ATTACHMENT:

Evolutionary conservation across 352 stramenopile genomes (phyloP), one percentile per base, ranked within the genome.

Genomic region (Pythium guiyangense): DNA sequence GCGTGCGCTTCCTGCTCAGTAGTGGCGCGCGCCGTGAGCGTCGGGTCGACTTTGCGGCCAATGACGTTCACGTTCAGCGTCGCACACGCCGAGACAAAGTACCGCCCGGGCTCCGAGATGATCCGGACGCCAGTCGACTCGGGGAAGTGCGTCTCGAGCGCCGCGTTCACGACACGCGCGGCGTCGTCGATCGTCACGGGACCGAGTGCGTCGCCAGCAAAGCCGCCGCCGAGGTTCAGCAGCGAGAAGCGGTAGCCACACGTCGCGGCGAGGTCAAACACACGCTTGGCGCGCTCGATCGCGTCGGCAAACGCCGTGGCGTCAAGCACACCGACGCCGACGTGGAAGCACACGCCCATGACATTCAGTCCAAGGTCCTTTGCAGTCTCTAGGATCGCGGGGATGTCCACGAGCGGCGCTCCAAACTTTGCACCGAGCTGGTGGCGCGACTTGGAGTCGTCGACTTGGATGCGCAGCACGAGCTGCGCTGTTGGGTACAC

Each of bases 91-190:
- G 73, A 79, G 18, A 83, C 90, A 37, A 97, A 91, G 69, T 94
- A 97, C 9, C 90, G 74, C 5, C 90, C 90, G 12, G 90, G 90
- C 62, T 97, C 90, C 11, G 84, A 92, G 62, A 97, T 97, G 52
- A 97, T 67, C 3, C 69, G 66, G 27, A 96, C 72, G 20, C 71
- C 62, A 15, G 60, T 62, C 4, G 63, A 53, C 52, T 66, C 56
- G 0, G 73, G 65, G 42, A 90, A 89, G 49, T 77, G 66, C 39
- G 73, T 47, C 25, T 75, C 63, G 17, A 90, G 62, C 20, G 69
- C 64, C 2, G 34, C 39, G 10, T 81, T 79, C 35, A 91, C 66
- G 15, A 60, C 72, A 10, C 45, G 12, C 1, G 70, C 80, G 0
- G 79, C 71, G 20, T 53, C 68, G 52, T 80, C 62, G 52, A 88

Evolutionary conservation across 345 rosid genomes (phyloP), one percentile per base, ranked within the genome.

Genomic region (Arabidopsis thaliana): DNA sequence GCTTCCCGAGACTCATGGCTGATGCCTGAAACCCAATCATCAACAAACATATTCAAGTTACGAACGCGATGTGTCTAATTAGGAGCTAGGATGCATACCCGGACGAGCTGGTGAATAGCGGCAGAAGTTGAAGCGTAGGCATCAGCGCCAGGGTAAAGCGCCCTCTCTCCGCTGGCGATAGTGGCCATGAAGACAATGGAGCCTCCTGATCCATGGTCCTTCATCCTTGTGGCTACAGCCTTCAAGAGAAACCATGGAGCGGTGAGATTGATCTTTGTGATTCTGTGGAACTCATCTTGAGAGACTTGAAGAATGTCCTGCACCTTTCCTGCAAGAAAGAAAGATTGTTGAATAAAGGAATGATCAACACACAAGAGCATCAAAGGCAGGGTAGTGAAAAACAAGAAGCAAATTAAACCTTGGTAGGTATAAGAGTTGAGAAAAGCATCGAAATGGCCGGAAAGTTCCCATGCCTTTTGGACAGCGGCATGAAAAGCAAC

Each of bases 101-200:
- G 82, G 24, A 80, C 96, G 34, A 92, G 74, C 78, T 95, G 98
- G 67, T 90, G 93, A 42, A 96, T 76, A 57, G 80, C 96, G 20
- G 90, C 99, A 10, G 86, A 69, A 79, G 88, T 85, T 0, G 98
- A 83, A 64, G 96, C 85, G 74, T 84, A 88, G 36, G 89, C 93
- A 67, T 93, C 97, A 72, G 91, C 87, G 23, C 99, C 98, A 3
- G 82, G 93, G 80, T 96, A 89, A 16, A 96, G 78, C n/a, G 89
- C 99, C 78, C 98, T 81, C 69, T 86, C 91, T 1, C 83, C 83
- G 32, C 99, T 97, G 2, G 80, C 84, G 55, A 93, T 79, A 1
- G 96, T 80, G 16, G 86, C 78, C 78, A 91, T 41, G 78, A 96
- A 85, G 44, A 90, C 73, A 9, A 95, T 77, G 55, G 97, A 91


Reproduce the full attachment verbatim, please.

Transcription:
Evolutionary conservation across 352 stramenopile genomes (phyloP), one percentile per base, ranked within the genome.

Genomic region (Pythium guiyangense): DNA sequence GCGTGCGCTTCCTGCTCAGTAGTGGCGCGCGCCGTGAGCGTCGGGTCGACTTTGCGGCCAATGACGTTCACGTTCAGCGTCGCACACGCCGAGACAAAGTACCGCCCGGGCTCCGAGATGATCCGGACGCCAGTCGACTCGGGGAAGTGCGTCTCGAGCGCCGCGTTCACGACACGCGCGGCGTCGTCGATCGTCACGGGACCGAGTGCGTCGCCAGCAAAGCCGCCGCCGAGGTTCAGCAGCGAGAAGCGGTAGCCACACGTCGCGGCGAGGTCAAACACACGCTTGGCGCGCTCGATCGCGTCGGCAAACGCCGTGGCGTCAAGCACACCGACGCCGACGTGGAAGCACACGCCCATGACATTCAGTCCAAGGTCCTTTGCAGTCTCTAGGATCGCGGGGATGTCCACGAGCGGCGCTCCAAACTTTGCACCGAGCTGGTGGCGCGACTTGGAGTCGTCGACTTGGATGCGCAGCACGAGCTGCGCTGTTGGGTACAC

Each of bases 91-190:
- G 73, A 79, G 18, A 83, C 90, A 37, A 97, A 91, G 69, T 94
- A 97, C 9, C 90, G 74, C 5, C 90, C 90, G 12, G 90, G 90
- C 62, T 97, C 90, C 11, G 84, A 92, G 62, A 97, T 97, G 52
- A 97, T 67, C 3, C 69, G 66, G 27, A 96, C 72, G 20, C 71
- C 62, A 15, G 60, T 62, C 4, G 63, A 53, C 52, T 66, C 56
- G 0, G 73, G 65, G 42, A 90, A 89, G 49, T 77, G 66, C 39
- G 73, T 47, C 25, T 75, C 63, G 17, A 90, G 62, C 20, G 69
- C 64, C 2, G 34, C 39, G 10, T 81, T 79, C 35, A 91, C 66
- G 15, A 60, C 72, A 10, C 45, G 12, C 1, G 70, C 80, G 0
- G 79, C 71, G 20, T 53, C 68, G 52, T 80, C 62, G 52, A 88

Evolutionary conservation across 345 rosid genomes (phyloP), one percentile per base, ranked within the genome.

Genomic region (Arabidopsis thaliana): DNA sequence GCTTCCCGAGACTCATGGCTGATGCCTGAAACCCAATCATCAACAAACATATTCAAGTTACGAACGCGATGTGTCTAATTAGGAGCTAGGATGCATACCCGGACGAGCTGGTGAATAGCGGCAGAAGTTGAAGCGTAGGCATCAGCGCCAGGGTAAAGCGCCCTCTCTCCGCTGGCGATAGTGGCCATGAAGACAATGGAGCCTCCTGATCCATGGTCCTTCATCCTTGTGGCTACAGCCTTCAAGAGAAACCATGGAGCGGTGAGATTGATCTTTGTGATTCTGTGGAACTCATCTTGAGAGACTTGAAGAATGTCCTGCACCTTTCCTGCAAGAAAGAAAGATTGTTGAATAAAGGAATGATCAACACACAAGAGCATCAAAGGCAGGGTAGTGAAAAACAAGAAGCAAATTAAACCTTGGTAGGTATAAGAGTTGAGAAAAGCATCGAAATGGCCGGAAAGTTCCCATGCCTTTTGGACAGCGGCATGAAAAGCAAC

Each of bases 101-200:
- G 82, G 24, A 80, C 96, G 34, A 92, G 74, C 78, T 95, G 98
- G 67, T 90, G 93, A 42, A 96, T 76, A 57, G 80, C 96, G 20
- G 90, C 99, A 10, G 86, A 69, A 79, G 88, T 85, T 0, G 98
- A 83, A 64, G 96, C 85, G 74, T 84, A 88, G 36, G 89, C 93
- A 67, T 93, C 97, A 72, G 91, C 87, G 23, C 99, C 98, A 3
- G 82, G 93, G 80, T 96, A 89, A 16, A 96, G 78, C n/a, G 89
- C 99, C 78, C 98, T 81, C 69, T 86, C 91, T 1, C 83, C 83
- G 32, C 99, T 97, G 2, G 80, C 84, G 55, A 93, T 79, A 1
- G 96, T 80, G 16, G 86, C 78, C 78, A 91, T 41, G 78, A 96
- A 85, G 44, A 90, C 73, A 9, A 95, T 77, G 55, G 97, A 91